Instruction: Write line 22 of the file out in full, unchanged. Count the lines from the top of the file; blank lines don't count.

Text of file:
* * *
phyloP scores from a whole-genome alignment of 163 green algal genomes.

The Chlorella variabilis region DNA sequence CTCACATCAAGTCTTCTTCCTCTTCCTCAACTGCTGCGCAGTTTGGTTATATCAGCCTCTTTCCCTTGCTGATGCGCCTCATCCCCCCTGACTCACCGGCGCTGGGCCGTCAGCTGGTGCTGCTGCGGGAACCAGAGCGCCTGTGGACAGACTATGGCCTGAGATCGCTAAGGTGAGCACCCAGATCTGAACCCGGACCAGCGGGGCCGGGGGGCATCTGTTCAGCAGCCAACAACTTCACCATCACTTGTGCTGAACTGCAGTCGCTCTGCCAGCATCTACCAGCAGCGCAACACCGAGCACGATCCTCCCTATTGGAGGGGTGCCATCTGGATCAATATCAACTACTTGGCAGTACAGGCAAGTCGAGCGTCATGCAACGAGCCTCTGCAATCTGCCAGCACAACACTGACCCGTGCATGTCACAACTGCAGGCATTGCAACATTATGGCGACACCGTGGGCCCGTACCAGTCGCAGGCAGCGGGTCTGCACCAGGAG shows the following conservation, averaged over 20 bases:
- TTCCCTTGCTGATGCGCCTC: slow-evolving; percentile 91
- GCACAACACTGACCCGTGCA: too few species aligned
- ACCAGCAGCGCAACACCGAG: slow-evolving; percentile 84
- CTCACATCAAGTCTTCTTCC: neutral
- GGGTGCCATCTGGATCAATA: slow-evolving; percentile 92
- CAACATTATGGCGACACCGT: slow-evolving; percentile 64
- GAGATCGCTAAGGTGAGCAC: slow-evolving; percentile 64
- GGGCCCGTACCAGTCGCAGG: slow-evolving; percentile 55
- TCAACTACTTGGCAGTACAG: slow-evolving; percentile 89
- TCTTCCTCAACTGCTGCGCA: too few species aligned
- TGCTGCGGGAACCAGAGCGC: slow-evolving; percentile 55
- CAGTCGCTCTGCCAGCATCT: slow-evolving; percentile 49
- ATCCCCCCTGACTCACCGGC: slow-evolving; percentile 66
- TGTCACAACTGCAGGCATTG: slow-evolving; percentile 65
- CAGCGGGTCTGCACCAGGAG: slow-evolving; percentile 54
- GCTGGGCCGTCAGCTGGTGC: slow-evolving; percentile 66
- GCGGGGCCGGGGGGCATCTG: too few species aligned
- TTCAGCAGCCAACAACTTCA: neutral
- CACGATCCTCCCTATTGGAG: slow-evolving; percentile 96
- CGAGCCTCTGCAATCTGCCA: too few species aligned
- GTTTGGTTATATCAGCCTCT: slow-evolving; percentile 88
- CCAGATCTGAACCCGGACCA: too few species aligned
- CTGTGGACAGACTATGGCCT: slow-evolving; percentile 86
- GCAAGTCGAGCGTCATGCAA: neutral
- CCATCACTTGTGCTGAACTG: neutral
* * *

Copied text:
- CGAGCCTCTGCAATCTGCCA: too few species aligned